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Intensive blood-glucose control with sulphonylureas or insulin compared with conventional treatment and risk of complications in patients with type 2 diabetes (UKPDS 33). UK Prospective Diabetes Study (UKPDS) Group.

Abstract

BACKGROUND

Improved blood-glucose control decreases the progression of diabetic microvascular disease, but the effect on macrovascular complications is unknown. There is concern that sulphonylureas may increase cardiovascular mortality in patients with type 2 diabetes and that high insulin concentrations may enhance atheroma formation. We compared the effects of intensive blood-glucose control with either sulphonylurea or insulin and conventional treatment on the risk of microvascular and macrovascular complications in patients with type 2 diabetes in a randomised controlled trial.

METHODS

3867 newly diagnosed patients with type 2 diabetes, median age 54 years (IQR 48-60 years), who after 3 months' diet treatment had a mean of two fasting plasma glucose (FPG) concentrations of 6.1-15.0 mmol/L were randomly assigned intensive policy with a sulphonylurea (chlorpropamide, glibenclamide, or glipizide) or with insulin, or conventional policy with diet. The aim in the intensive group was FPG less than 6 mmol/L. In the conventional group, the aim was the best achievable FPG with diet alone; drugs were added only if there were hyperglycaemic symptoms or FPG greater than 15 mmol/L. Three aggregate endpoints were used to assess differences between conventional and intensive treatment: any diabetes-related endpoint (sudden death, death from hyperglycaemia or hypoglycaemia, fatal or non-fatal myocardial infarction, angina, heart failure, stroke, renal failure, amputation [of at least one digit], vitreous haemorrhage, retinopathy requiring photocoagulation, blindness in one eye, or cataract extraction); diabetes-related death (death from myocardial infarction, stroke, peripheral vascular disease, renal disease, hyperglycaemia or hypoglycaemia, and sudden death); all-cause mortality. Single clinical endpoints and surrogate subclinical endpoints were also assessed. All analyses were by intention to treat and frequency of hypoglycaemia was also analysed by actual therapy.

FINDINGS

Over 10 years, haemoglobin A1c (HbA1c) was 7.0% (6.2-8.2) in the intensive group compared with 7.9% (6.9-8.8) in the conventional group--an 11% reduction. There was no difference in HbA1c among agents in the intensive group. Compared with the conventional group, the risk in the intensive group was 12% lower (95% CI 1-21, p=0.029) for any diabetes-related endpoint; 10% lower (-11 to 27, p=0.34) for any diabetes-related death; and 6% lower (-10 to 20, p=0.44) for all-cause mortality. Most of the risk reduction in the any diabetes-related aggregate endpoint was due to a 25% risk reduction (7-40, p=0.0099) in microvascular endpoints, including the need for retinal photocoagulation. There was no difference for any of the three aggregate endpoints between the three intensive agents (chlorpropamide, glibenclamide, or insulin). Patients in the intensive group had more hypoglycaemic episodes than those in the conventional group on both types of analysis (both p<0.0001). The rates of major hypoglycaemic episodes per year were 0.7% with conventional treatment, 1.0% with chlorpropamide, 1.4% with glibenclamide, and 1.8% with insulin. Weight gain was significantly higher in the intensive group (mean 2.9 kg) than in the conventional group (p<0.001), and patients assigned insulin had a greater gain in weight (4.0 kg) than those assigned chlorpropamide (2.6 kg) or glibenclamide (1.7 kg).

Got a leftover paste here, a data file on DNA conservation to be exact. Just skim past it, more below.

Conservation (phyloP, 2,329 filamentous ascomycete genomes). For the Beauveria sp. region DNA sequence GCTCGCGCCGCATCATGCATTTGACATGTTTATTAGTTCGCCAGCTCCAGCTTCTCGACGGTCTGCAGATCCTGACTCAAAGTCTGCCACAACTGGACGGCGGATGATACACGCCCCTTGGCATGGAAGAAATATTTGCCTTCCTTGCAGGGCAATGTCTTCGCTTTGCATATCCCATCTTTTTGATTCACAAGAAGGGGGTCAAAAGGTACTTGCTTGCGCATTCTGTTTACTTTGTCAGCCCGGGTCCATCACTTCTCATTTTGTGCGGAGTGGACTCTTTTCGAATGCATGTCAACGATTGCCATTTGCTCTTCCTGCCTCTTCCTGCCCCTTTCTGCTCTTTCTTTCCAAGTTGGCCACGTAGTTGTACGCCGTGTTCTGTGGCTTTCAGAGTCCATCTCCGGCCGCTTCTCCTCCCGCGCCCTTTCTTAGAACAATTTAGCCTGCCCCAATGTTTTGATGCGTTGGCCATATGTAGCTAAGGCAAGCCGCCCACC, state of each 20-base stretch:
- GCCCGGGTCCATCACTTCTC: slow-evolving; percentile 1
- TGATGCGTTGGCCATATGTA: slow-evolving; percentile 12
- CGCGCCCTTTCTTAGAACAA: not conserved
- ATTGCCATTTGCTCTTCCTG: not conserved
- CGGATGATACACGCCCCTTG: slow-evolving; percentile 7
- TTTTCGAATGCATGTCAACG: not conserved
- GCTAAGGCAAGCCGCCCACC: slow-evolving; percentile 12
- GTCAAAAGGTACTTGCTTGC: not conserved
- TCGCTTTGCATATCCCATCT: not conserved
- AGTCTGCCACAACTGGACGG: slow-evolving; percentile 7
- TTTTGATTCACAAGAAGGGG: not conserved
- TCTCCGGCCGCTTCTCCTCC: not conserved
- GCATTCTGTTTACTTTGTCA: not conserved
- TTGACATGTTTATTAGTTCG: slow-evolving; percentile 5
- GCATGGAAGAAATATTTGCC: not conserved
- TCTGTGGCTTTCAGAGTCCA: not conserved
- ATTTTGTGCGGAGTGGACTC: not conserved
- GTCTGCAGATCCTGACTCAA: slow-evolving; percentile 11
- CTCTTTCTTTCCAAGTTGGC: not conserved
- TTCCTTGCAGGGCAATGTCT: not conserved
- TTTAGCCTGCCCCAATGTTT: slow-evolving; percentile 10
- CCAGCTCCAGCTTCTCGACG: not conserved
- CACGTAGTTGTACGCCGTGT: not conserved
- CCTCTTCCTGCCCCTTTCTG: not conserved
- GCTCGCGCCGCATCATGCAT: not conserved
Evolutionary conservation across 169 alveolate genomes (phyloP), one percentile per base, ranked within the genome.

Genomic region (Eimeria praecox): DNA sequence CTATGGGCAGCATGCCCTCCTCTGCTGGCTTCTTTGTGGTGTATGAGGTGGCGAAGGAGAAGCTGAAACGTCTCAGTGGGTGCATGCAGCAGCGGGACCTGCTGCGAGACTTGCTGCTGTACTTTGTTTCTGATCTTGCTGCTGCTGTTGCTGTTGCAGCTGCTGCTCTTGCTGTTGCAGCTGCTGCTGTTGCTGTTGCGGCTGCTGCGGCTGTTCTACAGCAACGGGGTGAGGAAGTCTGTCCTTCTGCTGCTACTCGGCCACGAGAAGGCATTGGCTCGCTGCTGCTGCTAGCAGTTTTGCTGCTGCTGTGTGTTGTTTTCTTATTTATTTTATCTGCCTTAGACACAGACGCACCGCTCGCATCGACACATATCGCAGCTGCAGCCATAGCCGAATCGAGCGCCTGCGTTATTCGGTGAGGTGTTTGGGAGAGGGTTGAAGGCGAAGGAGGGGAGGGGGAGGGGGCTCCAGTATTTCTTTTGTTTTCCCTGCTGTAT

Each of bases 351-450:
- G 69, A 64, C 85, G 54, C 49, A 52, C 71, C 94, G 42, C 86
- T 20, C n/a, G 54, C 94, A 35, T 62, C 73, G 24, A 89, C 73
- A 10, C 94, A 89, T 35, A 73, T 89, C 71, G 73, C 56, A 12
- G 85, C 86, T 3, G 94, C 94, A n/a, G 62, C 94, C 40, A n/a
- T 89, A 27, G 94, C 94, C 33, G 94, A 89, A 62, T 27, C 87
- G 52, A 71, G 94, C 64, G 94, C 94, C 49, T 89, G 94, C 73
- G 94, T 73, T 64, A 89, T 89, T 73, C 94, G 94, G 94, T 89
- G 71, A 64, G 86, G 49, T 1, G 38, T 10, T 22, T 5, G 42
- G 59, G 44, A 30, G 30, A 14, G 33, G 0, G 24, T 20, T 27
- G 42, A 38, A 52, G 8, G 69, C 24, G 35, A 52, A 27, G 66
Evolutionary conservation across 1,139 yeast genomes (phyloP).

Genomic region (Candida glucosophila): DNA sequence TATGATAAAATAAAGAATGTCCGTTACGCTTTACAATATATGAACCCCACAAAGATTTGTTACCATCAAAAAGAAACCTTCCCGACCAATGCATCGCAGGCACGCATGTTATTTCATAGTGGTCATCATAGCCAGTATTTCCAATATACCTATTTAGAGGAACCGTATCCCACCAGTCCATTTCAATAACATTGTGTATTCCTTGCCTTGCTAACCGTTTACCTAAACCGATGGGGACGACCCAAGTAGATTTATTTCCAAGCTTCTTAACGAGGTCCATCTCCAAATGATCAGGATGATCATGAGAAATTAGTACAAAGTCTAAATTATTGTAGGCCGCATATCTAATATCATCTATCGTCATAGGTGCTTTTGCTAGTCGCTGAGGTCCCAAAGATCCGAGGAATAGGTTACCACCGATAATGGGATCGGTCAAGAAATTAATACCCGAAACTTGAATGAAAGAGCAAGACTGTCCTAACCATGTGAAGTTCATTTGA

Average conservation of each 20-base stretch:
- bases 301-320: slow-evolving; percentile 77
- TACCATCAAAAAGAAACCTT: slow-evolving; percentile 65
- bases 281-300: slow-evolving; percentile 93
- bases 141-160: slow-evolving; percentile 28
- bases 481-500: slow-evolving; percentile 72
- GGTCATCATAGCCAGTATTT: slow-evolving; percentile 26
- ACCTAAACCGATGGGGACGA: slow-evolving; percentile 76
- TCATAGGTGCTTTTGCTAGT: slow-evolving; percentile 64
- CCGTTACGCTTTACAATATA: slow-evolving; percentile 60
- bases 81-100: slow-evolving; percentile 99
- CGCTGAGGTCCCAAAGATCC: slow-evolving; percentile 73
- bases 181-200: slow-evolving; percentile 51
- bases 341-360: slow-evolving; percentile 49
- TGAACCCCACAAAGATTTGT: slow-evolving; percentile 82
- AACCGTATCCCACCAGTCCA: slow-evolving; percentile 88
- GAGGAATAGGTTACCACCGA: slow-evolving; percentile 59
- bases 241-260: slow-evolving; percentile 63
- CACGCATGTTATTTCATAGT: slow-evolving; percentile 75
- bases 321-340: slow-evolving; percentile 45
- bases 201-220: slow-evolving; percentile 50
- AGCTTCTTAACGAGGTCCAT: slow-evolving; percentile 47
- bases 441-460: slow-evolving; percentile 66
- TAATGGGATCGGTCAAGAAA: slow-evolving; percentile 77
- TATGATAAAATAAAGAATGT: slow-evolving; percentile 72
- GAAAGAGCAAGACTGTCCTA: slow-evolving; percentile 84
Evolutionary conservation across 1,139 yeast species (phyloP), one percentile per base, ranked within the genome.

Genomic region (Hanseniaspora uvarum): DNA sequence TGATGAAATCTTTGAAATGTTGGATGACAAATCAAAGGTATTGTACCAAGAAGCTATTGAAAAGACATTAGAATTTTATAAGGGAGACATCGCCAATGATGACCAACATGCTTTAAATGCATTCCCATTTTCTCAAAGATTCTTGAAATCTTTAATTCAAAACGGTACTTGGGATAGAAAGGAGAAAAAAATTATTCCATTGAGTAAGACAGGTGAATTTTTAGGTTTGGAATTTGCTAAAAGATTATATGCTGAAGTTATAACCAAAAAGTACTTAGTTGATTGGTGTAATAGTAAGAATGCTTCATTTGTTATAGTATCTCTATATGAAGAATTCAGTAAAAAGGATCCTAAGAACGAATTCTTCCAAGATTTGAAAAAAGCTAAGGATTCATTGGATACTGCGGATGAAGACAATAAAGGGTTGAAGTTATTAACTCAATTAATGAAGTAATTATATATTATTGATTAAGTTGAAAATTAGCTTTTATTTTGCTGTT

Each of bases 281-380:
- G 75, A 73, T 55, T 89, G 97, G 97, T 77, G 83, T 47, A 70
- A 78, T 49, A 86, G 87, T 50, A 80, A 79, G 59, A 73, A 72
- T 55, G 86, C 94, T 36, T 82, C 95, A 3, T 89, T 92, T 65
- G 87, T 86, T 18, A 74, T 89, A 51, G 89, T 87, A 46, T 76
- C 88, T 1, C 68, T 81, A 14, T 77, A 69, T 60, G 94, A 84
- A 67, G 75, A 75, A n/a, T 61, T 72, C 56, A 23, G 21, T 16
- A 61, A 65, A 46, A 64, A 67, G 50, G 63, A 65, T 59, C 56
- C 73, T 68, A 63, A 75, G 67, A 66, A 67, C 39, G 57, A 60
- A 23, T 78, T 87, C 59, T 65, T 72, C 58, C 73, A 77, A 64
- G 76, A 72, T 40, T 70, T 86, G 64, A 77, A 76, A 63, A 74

INTERPRETATION

Intensive blood-glucose control by either sulphonylureas or insulin substantially decreases the risk of microvascular complications, but not macrovascular disease, in patients with type 2 diabetes.(ABSTRACT TRUNCATED)

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  • Publisher Full Text
  • Source

    Lancet (London, England) 352:9131 1998 Sep 12 pg 837-53

    MeSH

    Blood Glucose
    Chlorpropamide
    Diabetes Mellitus, Type 2
    Diabetic Angiopathies
    Female
    Glipizide
    Glyburide
    Glycated Hemoglobin A
    Humans
    Hypoglycemic Agents
    Insulin
    Male
    Middle Aged
    Prospective Studies
    Risk Factors
    Sulfonylurea Compounds

    Pub Type(s)

    Clinical Trial
    Comparative Study
    Journal Article
    Randomized Controlled Trial
    Research Support, Non-U.S. Gov't
    Research Support, U.S. Gov't, P.H.S.

    Language

    eng

    PubMed ID

    9742976

    Citation

    "Intensive Blood-glucose Control With Sulphonylureas or Insulin Compared With Conventional Treatment and Risk of Complications in Patients With Type 2 Diabetes (UKPDS 33). UK Prospective Diabetes Study (UKPDS) Group." Lancet (London, England), vol. 352, no. 9131, 1998, pp. 837-53.
    Intensive blood-glucose control with sulphonylureas or insulin compared with conventional treatment and risk of complications in patients with type 2 diabetes (UKPDS 33). UK Prospective Diabetes Study (UKPDS) Group. Lancet. 1998;352(9131):837-53.